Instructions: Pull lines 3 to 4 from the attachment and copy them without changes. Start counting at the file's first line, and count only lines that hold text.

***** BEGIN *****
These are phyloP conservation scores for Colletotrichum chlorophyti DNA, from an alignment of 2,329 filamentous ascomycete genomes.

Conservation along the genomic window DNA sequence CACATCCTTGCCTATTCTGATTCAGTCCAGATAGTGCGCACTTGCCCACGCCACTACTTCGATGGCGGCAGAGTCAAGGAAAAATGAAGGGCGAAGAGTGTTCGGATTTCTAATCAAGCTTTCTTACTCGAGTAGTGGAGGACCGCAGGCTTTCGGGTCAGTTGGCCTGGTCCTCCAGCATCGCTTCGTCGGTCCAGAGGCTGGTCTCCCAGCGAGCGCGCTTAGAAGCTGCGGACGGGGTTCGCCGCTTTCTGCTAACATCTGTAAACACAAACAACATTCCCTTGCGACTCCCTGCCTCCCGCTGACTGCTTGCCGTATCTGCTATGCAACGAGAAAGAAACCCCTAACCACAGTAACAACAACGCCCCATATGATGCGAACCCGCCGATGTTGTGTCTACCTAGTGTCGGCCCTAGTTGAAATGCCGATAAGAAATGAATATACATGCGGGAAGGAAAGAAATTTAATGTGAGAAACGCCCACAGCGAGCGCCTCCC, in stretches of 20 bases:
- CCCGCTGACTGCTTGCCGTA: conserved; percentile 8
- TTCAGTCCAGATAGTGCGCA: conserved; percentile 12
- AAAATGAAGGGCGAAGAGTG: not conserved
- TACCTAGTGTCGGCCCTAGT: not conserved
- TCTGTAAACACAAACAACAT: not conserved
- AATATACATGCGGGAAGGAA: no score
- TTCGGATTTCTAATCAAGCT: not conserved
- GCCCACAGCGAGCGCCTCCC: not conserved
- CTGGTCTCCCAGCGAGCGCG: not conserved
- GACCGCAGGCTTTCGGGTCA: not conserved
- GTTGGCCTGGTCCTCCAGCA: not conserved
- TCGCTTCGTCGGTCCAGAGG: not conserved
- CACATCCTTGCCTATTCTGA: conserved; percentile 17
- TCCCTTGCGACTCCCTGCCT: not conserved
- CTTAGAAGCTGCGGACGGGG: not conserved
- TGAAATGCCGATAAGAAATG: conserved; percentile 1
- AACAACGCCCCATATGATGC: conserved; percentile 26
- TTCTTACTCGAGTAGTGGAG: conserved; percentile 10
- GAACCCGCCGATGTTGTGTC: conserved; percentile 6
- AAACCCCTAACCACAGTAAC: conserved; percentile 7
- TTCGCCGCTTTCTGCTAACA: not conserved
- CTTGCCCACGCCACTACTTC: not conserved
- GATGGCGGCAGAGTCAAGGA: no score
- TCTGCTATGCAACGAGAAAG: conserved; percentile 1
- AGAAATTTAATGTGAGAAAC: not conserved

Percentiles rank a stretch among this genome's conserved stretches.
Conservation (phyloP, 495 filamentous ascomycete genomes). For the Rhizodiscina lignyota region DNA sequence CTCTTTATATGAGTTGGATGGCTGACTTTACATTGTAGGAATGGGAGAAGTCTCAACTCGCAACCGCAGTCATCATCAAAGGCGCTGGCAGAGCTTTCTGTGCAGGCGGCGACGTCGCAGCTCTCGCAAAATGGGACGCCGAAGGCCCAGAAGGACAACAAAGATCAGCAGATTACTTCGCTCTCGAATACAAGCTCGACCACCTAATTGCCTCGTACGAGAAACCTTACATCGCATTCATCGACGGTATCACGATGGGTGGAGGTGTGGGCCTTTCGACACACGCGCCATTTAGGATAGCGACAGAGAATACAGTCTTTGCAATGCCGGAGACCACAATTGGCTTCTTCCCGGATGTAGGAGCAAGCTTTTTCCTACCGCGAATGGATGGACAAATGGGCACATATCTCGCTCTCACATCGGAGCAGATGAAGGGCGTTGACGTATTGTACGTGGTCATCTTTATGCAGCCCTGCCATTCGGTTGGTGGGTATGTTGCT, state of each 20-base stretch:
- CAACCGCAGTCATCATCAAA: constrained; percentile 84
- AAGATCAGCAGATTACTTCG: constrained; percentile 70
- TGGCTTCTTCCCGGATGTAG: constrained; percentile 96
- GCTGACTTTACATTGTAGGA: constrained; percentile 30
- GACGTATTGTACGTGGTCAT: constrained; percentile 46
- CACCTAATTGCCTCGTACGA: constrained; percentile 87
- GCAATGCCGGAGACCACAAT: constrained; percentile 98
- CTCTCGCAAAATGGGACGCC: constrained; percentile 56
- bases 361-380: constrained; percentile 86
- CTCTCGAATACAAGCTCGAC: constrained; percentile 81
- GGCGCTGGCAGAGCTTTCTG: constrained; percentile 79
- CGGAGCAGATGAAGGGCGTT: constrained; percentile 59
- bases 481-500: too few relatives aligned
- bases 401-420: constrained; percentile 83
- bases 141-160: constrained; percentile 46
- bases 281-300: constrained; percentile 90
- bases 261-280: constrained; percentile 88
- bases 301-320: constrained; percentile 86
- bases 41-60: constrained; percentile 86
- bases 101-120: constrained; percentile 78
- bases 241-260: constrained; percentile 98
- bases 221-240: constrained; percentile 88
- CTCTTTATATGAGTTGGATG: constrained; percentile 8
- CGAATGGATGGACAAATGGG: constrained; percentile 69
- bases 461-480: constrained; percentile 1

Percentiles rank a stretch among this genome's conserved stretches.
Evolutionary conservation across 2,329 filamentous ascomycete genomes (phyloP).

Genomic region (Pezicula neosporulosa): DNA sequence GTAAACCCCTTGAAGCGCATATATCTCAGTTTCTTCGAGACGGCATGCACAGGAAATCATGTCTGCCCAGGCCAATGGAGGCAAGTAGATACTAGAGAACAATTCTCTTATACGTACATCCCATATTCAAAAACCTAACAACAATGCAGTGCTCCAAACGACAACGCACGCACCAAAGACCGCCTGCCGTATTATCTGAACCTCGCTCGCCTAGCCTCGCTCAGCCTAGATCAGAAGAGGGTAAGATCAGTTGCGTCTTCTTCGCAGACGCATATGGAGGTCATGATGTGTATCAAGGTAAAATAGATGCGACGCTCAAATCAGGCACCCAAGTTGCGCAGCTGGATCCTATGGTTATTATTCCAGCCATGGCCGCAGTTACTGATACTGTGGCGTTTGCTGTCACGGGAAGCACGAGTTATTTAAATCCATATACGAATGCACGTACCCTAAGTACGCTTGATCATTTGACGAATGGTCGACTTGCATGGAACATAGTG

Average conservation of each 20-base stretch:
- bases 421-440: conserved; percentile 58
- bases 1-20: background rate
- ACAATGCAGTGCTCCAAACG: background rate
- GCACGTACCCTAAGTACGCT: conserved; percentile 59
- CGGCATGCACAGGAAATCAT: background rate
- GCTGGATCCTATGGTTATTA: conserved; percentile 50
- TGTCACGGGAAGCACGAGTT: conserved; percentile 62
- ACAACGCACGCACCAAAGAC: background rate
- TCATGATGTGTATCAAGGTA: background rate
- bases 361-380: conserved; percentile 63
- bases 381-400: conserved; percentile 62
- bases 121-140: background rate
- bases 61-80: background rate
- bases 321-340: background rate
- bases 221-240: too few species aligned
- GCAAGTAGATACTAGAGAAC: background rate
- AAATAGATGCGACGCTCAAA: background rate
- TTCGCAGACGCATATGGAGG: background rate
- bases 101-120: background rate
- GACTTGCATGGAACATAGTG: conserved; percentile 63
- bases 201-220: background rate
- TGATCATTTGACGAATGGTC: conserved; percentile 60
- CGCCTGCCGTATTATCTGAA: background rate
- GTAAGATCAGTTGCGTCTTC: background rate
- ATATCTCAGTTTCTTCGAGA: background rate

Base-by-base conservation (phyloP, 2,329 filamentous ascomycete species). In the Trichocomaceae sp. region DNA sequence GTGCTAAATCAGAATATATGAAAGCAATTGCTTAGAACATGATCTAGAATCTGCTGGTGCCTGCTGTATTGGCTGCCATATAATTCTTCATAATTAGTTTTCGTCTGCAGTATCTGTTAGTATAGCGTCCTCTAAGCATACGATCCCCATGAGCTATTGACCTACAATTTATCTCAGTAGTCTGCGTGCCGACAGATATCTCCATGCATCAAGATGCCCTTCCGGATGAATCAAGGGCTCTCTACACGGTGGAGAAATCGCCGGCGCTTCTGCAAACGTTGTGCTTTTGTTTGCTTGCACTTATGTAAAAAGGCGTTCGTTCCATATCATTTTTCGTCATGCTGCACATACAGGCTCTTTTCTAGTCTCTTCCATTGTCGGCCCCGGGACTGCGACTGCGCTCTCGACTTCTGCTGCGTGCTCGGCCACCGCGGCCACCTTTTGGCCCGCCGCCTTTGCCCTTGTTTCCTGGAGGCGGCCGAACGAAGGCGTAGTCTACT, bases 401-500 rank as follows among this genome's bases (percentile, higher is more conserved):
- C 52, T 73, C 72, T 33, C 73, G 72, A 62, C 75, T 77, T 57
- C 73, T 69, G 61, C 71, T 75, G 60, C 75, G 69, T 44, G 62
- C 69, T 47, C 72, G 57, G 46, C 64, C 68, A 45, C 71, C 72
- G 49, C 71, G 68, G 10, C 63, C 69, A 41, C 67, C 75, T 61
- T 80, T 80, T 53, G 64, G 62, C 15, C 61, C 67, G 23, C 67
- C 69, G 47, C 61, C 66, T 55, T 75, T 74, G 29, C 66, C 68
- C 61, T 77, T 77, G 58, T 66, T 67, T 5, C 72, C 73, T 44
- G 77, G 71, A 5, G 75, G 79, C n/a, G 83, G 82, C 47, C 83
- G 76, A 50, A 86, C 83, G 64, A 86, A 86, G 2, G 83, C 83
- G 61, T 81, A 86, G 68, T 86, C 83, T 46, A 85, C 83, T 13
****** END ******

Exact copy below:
- CCCGCTGACTGCTTGCCGTA: conserved; percentile 8
- TTCAGTCCAGATAGTGCGCA: conserved; percentile 12